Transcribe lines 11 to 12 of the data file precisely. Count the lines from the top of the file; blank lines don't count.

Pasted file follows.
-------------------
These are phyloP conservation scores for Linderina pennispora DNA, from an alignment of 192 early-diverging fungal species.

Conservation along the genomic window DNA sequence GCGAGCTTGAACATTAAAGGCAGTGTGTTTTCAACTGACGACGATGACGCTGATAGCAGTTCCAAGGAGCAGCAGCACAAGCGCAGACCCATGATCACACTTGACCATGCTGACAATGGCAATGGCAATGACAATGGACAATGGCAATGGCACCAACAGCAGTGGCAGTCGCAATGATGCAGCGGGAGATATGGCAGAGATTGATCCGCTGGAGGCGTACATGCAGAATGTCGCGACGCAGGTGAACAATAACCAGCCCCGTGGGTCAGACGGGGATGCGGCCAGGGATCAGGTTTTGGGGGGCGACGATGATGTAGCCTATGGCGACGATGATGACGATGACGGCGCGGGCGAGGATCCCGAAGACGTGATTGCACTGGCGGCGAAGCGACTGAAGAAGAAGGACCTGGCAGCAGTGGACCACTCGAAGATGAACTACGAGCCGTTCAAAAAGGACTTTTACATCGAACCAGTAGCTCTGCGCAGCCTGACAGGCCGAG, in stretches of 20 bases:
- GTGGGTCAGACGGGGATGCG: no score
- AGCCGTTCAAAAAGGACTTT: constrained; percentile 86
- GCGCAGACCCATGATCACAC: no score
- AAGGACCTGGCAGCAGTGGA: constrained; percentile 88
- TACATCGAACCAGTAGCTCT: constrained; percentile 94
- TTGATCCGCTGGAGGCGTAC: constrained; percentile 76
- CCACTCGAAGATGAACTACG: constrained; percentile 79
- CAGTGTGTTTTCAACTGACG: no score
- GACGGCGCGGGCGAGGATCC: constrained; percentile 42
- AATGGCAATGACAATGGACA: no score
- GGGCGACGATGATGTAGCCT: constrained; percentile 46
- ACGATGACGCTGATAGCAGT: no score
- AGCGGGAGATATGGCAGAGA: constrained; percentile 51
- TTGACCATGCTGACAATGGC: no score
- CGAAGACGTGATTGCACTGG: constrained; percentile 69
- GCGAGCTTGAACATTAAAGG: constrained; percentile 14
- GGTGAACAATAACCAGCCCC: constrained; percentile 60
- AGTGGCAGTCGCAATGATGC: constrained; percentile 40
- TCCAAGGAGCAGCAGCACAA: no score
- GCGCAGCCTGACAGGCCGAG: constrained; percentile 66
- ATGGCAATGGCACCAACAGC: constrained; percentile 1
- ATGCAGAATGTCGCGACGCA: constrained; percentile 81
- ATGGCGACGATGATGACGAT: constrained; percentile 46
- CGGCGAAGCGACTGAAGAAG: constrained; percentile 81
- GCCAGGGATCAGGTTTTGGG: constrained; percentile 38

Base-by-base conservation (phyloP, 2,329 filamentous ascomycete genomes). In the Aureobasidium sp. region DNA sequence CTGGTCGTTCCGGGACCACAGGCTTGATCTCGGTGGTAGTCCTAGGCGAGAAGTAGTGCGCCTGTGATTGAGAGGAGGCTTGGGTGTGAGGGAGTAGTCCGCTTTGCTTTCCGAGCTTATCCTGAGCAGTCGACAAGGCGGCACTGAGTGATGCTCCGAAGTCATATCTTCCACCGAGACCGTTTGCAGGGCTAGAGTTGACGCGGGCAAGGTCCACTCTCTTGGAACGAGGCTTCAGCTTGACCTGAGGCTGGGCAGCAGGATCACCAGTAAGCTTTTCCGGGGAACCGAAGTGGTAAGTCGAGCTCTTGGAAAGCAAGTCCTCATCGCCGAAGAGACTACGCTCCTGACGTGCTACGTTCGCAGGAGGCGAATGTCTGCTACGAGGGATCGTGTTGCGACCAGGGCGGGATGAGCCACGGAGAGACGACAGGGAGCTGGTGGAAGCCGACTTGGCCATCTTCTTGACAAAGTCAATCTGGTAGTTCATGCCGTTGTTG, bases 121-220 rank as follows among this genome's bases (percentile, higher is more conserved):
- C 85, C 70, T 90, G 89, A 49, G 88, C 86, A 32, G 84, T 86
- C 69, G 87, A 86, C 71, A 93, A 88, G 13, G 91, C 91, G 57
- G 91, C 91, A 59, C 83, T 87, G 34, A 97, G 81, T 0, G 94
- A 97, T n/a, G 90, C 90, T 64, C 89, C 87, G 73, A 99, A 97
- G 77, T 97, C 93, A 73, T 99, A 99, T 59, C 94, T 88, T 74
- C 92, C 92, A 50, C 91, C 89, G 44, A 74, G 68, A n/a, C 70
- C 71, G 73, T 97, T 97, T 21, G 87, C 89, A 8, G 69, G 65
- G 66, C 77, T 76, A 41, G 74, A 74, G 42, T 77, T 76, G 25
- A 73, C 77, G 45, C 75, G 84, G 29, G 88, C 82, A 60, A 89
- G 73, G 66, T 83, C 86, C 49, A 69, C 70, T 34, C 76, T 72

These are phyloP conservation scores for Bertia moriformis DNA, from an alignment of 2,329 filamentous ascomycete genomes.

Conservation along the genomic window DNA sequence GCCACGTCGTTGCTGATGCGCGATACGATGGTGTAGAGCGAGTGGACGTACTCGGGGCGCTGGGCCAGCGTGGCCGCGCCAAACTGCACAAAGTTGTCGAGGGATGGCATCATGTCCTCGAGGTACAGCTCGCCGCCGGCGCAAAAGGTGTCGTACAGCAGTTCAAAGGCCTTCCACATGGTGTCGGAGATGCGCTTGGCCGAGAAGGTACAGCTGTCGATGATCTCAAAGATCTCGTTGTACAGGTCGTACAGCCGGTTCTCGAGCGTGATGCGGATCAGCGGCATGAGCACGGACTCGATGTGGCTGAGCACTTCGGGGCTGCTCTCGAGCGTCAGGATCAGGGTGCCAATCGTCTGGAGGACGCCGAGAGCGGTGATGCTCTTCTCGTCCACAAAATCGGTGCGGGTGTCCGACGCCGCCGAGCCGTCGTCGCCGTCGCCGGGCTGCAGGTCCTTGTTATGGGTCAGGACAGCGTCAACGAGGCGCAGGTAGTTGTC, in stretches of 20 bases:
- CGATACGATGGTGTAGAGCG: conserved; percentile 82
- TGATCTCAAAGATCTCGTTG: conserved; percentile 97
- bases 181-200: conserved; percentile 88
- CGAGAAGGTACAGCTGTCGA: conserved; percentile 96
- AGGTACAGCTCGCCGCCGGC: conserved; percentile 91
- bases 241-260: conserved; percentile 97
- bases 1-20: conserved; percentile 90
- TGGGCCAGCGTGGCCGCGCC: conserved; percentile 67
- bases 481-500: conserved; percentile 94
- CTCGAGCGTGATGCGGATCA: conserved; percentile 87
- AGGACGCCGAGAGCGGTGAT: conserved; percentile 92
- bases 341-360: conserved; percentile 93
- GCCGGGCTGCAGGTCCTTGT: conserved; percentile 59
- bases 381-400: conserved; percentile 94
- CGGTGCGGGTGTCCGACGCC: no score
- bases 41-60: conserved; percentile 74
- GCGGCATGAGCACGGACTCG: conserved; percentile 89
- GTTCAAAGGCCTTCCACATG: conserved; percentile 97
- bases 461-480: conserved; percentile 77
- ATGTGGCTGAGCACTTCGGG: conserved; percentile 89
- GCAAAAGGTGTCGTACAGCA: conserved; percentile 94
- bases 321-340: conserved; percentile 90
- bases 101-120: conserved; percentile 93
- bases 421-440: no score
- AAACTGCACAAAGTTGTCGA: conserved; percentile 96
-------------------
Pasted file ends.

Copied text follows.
- GACGGCGCGGGCGAGGATCC: constrained; percentile 42
- AATGGCAATGACAATGGACA: no score